I thought it would be interesting to show you what a Christmas light bulb looks like so I grabbed my camera and macro lens and captures this image from one of our Christmas light stings. The technology used in Christmas lighting displays is highly diverse, ranging from simple light strands through complex illuminated animatronics and statues. In the United Kingdom, electrically powered Christmas lights are generally known as fairy lights.
Christmas lights using incandescent bulbs are somewhat notorious for being difficult to troubleshoot and repair. In the 1950s and 1960s, the series circuit connected light sets would go completely dark when a single bulb failed. So in the fairly recent past, the mini-lights have come with shunts to allow a set to continue to operate with a burned out bulb. However, if there are multiple bulb failures or a shunt is bad, the string can still fail. I recall many frustrating hours troubleshooting these lights on strings, wreaths and lighted Christmas trees.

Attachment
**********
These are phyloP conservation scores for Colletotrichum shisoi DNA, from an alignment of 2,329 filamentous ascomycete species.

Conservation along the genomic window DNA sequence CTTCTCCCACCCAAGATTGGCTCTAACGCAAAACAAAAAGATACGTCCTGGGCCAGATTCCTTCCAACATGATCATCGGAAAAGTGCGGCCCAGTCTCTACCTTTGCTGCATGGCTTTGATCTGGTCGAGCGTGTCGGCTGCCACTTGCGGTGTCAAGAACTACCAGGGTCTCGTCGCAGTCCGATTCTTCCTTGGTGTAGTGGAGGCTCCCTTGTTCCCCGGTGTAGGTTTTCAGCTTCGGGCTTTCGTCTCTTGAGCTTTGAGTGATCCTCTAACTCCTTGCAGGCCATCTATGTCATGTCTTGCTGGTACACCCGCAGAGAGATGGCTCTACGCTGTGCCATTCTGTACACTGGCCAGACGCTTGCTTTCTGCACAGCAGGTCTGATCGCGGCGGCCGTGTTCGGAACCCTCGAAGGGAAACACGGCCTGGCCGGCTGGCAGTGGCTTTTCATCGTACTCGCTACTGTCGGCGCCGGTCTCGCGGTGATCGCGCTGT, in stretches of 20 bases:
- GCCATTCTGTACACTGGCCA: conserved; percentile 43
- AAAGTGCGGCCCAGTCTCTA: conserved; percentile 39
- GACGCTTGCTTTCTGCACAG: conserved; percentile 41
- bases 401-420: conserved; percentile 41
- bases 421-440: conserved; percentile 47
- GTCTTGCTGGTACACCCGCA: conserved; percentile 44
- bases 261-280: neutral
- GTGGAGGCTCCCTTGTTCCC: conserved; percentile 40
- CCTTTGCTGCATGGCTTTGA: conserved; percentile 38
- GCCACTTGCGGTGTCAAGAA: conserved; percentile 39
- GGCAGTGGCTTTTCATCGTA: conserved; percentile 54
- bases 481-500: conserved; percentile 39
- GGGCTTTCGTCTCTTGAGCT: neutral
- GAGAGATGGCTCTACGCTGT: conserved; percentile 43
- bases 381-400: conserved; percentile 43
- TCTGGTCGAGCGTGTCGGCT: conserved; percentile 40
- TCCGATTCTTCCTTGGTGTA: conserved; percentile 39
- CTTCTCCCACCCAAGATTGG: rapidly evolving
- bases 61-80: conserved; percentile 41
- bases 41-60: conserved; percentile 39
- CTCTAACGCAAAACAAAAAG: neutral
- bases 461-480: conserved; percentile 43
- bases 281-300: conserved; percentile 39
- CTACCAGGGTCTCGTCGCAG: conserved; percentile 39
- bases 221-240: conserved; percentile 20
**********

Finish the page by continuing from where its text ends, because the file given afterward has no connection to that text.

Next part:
This image was taken with my Sony a7R using my Sony FE 90mm F2.8 Macro Lens. The camera was set on Aperture priority mode with the aperture set at f/5.6, shutter speed at 2.5 seconds and the ISO set at 100.
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